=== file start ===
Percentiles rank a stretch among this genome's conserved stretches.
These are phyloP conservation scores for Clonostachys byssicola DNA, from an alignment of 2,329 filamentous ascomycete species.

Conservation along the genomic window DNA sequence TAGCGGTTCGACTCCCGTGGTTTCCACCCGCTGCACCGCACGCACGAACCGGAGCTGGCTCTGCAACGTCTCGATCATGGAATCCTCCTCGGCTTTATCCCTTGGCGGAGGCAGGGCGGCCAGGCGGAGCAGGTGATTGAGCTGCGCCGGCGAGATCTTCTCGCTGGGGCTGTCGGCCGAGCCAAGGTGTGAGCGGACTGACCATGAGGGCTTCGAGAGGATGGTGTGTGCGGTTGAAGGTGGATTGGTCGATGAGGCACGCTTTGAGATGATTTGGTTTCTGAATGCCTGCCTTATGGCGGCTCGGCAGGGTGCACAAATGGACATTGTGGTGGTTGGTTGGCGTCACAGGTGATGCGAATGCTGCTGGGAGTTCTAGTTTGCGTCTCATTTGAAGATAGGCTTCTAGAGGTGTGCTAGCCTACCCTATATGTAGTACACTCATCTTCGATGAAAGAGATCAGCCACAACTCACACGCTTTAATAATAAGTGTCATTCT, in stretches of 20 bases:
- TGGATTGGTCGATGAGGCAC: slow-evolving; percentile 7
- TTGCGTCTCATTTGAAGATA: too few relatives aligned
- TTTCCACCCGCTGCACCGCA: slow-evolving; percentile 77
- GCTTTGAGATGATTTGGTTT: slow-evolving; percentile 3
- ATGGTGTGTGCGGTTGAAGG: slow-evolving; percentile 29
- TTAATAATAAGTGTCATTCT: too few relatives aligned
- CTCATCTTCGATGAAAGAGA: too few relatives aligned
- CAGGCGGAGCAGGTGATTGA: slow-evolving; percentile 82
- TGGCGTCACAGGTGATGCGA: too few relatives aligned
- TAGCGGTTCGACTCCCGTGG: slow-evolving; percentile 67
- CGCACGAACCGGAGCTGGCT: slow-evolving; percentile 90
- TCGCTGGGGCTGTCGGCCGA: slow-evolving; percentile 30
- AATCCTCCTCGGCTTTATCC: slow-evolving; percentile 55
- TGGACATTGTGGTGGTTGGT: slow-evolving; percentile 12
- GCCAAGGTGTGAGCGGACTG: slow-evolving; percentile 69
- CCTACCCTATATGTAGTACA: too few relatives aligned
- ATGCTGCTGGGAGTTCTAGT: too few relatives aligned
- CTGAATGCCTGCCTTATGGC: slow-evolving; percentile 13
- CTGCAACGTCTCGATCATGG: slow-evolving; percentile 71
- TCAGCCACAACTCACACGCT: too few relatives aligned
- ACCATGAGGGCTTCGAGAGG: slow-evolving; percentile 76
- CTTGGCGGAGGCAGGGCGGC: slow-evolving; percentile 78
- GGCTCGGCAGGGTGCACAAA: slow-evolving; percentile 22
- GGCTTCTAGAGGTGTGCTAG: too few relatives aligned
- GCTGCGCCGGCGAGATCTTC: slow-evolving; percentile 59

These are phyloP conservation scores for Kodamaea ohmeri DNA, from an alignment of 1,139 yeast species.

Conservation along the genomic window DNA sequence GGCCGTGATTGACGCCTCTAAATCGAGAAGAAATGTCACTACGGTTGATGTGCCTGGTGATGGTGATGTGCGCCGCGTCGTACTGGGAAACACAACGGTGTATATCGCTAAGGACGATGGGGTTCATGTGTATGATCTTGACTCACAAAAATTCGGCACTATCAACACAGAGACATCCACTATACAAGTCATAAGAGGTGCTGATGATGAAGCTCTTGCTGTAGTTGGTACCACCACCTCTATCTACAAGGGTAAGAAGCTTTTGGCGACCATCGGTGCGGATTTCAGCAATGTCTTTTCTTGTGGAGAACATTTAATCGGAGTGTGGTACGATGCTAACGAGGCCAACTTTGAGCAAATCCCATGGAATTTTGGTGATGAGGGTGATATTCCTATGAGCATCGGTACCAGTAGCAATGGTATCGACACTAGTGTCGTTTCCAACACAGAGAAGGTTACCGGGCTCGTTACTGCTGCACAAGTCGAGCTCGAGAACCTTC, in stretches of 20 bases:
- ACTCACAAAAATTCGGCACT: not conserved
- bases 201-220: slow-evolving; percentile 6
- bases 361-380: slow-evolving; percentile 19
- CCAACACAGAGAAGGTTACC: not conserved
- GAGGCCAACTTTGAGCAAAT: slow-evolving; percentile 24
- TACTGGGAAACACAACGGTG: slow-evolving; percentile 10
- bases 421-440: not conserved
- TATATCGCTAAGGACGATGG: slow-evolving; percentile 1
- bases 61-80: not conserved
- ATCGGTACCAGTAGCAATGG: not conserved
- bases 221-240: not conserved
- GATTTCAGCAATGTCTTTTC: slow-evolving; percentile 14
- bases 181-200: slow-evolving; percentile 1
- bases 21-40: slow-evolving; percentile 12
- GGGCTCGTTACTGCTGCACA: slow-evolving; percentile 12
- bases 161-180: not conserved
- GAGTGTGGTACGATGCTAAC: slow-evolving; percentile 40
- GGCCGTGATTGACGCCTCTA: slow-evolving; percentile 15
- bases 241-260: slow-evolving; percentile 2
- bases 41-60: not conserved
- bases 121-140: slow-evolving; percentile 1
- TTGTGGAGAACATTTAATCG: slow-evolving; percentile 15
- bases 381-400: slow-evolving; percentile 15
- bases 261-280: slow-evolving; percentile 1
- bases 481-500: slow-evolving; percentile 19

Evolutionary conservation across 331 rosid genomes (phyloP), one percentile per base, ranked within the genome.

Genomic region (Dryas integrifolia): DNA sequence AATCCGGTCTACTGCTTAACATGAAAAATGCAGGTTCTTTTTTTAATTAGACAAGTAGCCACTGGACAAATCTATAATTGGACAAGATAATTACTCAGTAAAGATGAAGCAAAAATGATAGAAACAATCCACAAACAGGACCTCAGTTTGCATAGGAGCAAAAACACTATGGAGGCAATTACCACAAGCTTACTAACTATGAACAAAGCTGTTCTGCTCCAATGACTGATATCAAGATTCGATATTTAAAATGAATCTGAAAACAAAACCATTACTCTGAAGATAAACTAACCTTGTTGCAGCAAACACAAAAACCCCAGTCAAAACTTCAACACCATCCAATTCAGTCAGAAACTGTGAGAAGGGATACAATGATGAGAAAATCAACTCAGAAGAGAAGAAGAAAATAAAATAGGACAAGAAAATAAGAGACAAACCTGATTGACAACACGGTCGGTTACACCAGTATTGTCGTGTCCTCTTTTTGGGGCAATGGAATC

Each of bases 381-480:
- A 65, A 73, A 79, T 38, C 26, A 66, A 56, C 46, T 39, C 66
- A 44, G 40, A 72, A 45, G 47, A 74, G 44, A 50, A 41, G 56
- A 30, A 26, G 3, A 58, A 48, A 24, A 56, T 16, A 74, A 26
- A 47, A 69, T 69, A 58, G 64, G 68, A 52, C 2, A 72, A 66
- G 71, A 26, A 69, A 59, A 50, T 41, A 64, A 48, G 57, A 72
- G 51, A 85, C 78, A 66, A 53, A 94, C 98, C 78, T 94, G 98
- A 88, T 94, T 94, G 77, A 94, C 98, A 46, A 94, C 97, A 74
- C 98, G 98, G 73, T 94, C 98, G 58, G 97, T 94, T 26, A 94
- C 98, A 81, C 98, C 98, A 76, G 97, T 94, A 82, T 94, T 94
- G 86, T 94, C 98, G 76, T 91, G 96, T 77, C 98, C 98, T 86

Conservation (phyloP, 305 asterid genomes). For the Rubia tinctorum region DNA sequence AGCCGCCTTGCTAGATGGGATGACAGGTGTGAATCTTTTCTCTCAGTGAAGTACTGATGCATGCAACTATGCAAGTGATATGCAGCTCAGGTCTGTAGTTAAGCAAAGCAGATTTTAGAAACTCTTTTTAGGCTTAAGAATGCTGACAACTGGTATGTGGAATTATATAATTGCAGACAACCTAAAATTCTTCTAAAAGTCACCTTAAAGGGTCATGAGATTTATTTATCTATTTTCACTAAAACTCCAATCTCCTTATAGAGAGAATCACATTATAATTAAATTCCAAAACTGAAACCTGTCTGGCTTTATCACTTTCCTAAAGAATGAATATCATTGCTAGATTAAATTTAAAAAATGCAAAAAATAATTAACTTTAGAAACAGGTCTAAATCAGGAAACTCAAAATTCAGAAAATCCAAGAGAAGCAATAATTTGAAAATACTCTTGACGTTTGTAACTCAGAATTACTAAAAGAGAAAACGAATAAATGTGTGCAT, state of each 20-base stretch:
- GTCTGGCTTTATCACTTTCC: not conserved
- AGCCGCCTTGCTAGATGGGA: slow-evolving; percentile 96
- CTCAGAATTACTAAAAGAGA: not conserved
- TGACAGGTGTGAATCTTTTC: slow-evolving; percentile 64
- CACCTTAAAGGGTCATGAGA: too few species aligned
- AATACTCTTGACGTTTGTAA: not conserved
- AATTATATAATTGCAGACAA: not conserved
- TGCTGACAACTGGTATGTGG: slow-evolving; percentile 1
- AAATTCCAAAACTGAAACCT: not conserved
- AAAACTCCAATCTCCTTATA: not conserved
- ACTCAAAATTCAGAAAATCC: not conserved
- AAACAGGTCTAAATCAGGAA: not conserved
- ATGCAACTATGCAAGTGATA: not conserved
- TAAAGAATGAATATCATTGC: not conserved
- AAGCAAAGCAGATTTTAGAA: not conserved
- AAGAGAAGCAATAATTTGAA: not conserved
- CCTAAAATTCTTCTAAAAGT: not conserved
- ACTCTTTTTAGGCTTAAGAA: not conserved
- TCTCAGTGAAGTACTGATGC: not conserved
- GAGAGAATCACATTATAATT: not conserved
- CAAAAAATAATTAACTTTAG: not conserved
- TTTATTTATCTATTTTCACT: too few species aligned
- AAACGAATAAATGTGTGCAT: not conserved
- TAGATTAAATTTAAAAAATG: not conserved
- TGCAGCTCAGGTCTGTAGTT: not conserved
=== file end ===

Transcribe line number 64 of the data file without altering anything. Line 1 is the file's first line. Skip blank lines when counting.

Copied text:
- G 51, A 85, C 78, A 66, A 53, A 94, C 98, C 78, T 94, G 98